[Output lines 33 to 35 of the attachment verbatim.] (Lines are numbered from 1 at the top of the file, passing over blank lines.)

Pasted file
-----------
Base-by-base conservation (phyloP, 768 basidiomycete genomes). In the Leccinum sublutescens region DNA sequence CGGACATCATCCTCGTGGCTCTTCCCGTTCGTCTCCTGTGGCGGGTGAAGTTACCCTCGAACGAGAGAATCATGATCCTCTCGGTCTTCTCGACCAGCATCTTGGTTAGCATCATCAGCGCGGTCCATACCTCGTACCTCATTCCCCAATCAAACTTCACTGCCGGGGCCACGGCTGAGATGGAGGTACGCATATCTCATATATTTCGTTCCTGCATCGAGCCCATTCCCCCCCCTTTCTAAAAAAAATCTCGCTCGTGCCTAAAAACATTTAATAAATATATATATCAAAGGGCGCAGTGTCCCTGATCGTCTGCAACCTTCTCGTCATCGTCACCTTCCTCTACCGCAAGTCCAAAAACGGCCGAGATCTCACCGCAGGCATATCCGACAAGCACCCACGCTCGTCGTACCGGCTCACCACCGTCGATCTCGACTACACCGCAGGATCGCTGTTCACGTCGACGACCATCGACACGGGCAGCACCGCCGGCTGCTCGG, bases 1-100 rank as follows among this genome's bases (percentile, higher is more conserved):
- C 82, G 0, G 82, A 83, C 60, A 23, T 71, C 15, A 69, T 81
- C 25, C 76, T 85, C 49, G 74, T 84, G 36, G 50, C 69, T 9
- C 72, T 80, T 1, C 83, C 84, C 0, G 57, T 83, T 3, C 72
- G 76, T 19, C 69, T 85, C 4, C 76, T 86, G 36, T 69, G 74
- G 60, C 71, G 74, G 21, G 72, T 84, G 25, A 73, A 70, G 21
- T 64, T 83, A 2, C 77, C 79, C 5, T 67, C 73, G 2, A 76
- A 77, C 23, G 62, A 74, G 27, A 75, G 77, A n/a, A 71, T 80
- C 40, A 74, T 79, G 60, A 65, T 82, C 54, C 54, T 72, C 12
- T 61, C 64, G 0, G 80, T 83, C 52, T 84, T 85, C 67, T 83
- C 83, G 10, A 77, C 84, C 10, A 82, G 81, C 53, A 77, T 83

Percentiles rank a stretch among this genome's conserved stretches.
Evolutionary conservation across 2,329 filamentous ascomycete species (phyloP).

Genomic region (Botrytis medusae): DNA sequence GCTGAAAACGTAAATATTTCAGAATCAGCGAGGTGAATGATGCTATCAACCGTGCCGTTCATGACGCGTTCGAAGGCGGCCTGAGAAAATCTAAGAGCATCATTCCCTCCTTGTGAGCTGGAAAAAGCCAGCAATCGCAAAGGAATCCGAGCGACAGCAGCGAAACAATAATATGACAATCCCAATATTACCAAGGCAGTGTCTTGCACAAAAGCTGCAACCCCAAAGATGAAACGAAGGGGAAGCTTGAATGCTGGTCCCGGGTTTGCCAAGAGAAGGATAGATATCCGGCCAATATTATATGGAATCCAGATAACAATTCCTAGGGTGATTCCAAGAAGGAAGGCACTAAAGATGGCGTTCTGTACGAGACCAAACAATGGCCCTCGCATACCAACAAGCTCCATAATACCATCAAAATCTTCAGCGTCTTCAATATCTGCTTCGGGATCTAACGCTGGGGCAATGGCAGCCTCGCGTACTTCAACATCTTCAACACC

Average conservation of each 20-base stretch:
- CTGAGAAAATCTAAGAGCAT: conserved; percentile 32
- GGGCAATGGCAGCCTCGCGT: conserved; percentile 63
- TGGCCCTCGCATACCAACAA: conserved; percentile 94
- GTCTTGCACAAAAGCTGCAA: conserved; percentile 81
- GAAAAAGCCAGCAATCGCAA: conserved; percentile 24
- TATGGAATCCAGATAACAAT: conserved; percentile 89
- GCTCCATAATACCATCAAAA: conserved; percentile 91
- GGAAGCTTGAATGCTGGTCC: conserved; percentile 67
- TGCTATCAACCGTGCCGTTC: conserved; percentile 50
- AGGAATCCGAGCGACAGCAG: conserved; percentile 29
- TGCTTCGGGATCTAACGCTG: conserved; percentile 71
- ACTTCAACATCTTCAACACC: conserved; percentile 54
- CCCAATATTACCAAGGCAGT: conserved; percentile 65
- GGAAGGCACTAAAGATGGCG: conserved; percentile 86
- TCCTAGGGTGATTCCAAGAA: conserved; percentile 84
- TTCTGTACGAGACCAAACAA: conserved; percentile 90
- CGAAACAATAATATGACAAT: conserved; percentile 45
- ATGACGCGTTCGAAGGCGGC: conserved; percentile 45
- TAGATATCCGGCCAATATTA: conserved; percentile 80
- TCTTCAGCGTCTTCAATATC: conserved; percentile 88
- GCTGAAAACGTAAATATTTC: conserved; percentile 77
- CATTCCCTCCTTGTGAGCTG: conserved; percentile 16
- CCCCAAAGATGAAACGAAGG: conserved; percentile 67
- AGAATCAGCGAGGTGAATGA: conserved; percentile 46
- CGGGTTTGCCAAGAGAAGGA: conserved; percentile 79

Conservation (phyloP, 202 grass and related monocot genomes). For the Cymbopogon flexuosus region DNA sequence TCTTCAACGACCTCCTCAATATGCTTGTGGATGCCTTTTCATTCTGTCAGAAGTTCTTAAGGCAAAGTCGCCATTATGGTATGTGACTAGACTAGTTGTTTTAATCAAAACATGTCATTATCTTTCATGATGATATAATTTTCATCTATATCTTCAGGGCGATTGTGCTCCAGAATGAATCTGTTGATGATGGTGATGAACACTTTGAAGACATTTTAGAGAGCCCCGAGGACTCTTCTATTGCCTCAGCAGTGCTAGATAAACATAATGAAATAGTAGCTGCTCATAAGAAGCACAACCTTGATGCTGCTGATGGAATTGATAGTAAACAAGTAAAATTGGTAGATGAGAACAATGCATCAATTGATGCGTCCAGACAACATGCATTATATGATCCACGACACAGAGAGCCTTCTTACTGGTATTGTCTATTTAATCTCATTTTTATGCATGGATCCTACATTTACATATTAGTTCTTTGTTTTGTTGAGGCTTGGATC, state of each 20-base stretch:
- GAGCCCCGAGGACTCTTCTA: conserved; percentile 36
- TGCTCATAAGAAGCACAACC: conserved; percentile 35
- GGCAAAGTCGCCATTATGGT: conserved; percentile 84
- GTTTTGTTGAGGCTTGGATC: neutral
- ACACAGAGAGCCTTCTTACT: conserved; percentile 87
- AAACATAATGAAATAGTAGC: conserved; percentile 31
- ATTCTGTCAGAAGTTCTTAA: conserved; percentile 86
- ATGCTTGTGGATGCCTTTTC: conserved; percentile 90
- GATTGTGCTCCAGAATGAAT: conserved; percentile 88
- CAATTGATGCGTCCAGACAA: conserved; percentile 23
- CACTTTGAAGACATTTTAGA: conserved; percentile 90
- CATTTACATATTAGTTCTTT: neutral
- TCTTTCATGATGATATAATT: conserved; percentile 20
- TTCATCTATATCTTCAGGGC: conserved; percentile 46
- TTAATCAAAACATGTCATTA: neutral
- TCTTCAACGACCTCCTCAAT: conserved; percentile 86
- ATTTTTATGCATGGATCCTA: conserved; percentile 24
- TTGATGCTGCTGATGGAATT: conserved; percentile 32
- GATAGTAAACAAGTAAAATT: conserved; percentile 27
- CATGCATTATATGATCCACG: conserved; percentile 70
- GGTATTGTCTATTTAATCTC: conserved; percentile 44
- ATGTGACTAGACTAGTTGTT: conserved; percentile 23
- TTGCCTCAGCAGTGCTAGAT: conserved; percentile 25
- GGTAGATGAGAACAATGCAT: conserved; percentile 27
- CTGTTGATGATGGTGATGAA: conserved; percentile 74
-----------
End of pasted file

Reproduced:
- ATGACGCGTTCGAAGGCGGC: conserved; percentile 45
- TAGATATCCGGCCAATATTA: conserved; percentile 80
- TCTTCAGCGTCTTCAATATC: conserved; percentile 88